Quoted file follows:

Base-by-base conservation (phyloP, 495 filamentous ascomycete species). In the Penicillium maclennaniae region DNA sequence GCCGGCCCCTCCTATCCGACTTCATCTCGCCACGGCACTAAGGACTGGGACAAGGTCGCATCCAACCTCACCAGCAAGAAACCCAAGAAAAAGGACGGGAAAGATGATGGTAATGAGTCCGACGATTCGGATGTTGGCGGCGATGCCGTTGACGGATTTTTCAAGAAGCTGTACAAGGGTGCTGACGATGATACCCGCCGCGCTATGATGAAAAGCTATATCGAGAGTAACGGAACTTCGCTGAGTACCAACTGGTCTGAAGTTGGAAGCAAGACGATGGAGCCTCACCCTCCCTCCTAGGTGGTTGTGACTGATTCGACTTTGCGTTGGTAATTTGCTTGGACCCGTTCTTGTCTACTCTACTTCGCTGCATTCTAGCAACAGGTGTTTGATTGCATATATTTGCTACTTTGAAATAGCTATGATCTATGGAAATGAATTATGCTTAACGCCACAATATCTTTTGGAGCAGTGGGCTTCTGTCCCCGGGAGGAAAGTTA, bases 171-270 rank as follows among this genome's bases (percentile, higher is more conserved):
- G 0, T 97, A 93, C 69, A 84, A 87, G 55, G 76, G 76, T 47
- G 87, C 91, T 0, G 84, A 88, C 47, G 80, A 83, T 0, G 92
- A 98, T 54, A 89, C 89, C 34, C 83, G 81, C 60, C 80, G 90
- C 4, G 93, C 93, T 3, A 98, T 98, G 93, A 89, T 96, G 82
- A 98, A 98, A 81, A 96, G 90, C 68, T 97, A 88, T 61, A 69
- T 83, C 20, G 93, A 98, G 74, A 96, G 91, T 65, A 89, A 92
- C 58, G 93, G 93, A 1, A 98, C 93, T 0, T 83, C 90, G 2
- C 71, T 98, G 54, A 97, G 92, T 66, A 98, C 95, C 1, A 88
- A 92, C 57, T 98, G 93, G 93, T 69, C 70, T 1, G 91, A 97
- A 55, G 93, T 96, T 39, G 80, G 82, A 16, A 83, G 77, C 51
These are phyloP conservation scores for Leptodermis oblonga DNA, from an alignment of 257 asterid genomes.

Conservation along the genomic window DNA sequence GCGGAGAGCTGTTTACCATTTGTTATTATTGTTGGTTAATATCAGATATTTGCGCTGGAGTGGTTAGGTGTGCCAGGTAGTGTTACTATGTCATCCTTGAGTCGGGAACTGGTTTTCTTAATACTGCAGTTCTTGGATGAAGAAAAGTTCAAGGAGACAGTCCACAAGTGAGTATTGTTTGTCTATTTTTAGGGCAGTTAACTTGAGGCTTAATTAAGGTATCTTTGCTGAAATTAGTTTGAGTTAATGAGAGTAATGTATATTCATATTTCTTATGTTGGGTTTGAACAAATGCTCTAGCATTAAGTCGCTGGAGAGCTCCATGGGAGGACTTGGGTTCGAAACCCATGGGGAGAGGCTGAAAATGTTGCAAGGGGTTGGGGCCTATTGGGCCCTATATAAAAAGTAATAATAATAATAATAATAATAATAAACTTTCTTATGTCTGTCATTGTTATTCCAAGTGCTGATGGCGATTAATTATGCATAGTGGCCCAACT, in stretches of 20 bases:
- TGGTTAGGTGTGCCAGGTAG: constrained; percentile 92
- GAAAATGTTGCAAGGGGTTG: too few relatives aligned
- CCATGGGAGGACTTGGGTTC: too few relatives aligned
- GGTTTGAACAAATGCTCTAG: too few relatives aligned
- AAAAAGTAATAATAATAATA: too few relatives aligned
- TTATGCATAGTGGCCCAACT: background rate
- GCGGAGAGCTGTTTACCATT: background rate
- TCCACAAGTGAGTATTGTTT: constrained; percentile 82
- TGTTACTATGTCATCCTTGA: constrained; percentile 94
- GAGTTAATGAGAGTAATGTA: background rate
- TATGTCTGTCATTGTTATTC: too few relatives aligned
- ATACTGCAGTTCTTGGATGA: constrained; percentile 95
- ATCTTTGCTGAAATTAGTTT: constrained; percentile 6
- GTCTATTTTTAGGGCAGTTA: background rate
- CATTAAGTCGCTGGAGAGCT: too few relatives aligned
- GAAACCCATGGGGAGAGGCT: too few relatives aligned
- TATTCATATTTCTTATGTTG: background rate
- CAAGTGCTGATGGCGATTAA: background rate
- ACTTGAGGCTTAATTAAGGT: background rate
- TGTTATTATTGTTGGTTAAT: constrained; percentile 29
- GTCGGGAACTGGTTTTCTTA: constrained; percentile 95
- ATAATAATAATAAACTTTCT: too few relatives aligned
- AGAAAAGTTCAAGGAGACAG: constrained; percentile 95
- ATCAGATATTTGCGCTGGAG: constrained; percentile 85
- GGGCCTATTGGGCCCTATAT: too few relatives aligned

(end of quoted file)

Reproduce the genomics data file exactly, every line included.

Base-by-base conservation (phyloP, 495 filamentous ascomycete species). In the Penicillium maclennaniae region DNA sequence GCCGGCCCCTCCTATCCGACTTCATCTCGCCACGGCACTAAGGACTGGGACAAGGTCGCATCCAACCTCACCAGCAAGAAACCCAAGAAAAAGGACGGGAAAGATGATGGTAATGAGTCCGACGATTCGGATGTTGGCGGCGATGCCGTTGACGGATTTTTCAAGAAGCTGTACAAGGGTGCTGACGATGATACCCGCCGCGCTATGATGAAAAGCTATATCGAGAGTAACGGAACTTCGCTGAGTACCAACTGGTCTGAAGTTGGAAGCAAGACGATGGAGCCTCACCCTCCCTCCTAGGTGGTTGTGACTGATTCGACTTTGCGTTGGTAATTTGCTTGGACCCGTTCTTGTCTACTCTACTTCGCTGCATTCTAGCAACAGGTGTTTGATTGCATATATTTGCTACTTTGAAATAGCTATGATCTATGGAAATGAATTATGCTTAACGCCACAATATCTTTTGGAGCAGTGGGCTTCTGTCCCCGGGAGGAAAGTTA, bases 171-270 rank as follows among this genome's bases (percentile, higher is more conserved):
- G 0, T 97, A 93, C 69, A 84, A 87, G 55, G 76, G 76, T 47
- G 87, C 91, T 0, G 84, A 88, C 47, G 80, A 83, T 0, G 92
- A 98, T 54, A 89, C 89, C 34, C 83, G 81, C 60, C 80, G 90
- C 4, G 93, C 93, T 3, A 98, T 98, G 93, A 89, T 96, G 82
- A 98, A 98, A 81, A 96, G 90, C 68, T 97, A 88, T 61, A 69
- T 83, C 20, G 93, A 98, G 74, A 96, G 91, T 65, A 89, A 92
- C 58, G 93, G 93, A 1, A 98, C 93, T 0, T 83, C 90, G 2
- C 71, T 98, G 54, A 97, G 92, T 66, A 98, C 95, C 1, A 88
- A 92, C 57, T 98, G 93, G 93, T 69, C 70, T 1, G 91, A 97
- A 55, G 93, T 96, T 39, G 80, G 82, A 16, A 83, G 77, C 51
These are phyloP conservation scores for Leptodermis oblonga DNA, from an alignment of 257 asterid genomes.

Conservation along the genomic window DNA sequence GCGGAGAGCTGTTTACCATTTGTTATTATTGTTGGTTAATATCAGATATTTGCGCTGGAGTGGTTAGGTGTGCCAGGTAGTGTTACTATGTCATCCTTGAGTCGGGAACTGGTTTTCTTAATACTGCAGTTCTTGGATGAAGAAAAGTTCAAGGAGACAGTCCACAAGTGAGTATTGTTTGTCTATTTTTAGGGCAGTTAACTTGAGGCTTAATTAAGGTATCTTTGCTGAAATTAGTTTGAGTTAATGAGAGTAATGTATATTCATATTTCTTATGTTGGGTTTGAACAAATGCTCTAGCATTAAGTCGCTGGAGAGCTCCATGGGAGGACTTGGGTTCGAAACCCATGGGGAGAGGCTGAAAATGTTGCAAGGGGTTGGGGCCTATTGGGCCCTATATAAAAAGTAATAATAATAATAATAATAATAATAAACTTTCTTATGTCTGTCATTGTTATTCCAAGTGCTGATGGCGATTAATTATGCATAGTGGCCCAACT, in stretches of 20 bases:
- TGGTTAGGTGTGCCAGGTAG: constrained; percentile 92
- GAAAATGTTGCAAGGGGTTG: too few relatives aligned
- CCATGGGAGGACTTGGGTTC: too few relatives aligned
- GGTTTGAACAAATGCTCTAG: too few relatives aligned
- AAAAAGTAATAATAATAATA: too few relatives aligned
- TTATGCATAGTGGCCCAACT: background rate
- GCGGAGAGCTGTTTACCATT: background rate
- TCCACAAGTGAGTATTGTTT: constrained; percentile 82
- TGTTACTATGTCATCCTTGA: constrained; percentile 94
- GAGTTAATGAGAGTAATGTA: background rate
- TATGTCTGTCATTGTTATTC: too few relatives aligned
- ATACTGCAGTTCTTGGATGA: constrained; percentile 95
- ATCTTTGCTGAAATTAGTTT: constrained; percentile 6
- GTCTATTTTTAGGGCAGTTA: background rate
- CATTAAGTCGCTGGAGAGCT: too few relatives aligned
- GAAACCCATGGGGAGAGGCT: too few relatives aligned
- TATTCATATTTCTTATGTTG: background rate
- CAAGTGCTGATGGCGATTAA: background rate
- ACTTGAGGCTTAATTAAGGT: background rate
- TGTTATTATTGTTGGTTAAT: constrained; percentile 29
- GTCGGGAACTGGTTTTCTTA: constrained; percentile 95
- ATAATAATAATAAACTTTCT: too few relatives aligned
- AGAAAAGTTCAAGGAGACAG: constrained; percentile 95
- ATCAGATATTTGCGCTGGAG: constrained; percentile 85
- GGGCCTATTGGGCCCTATAT: too few relatives aligned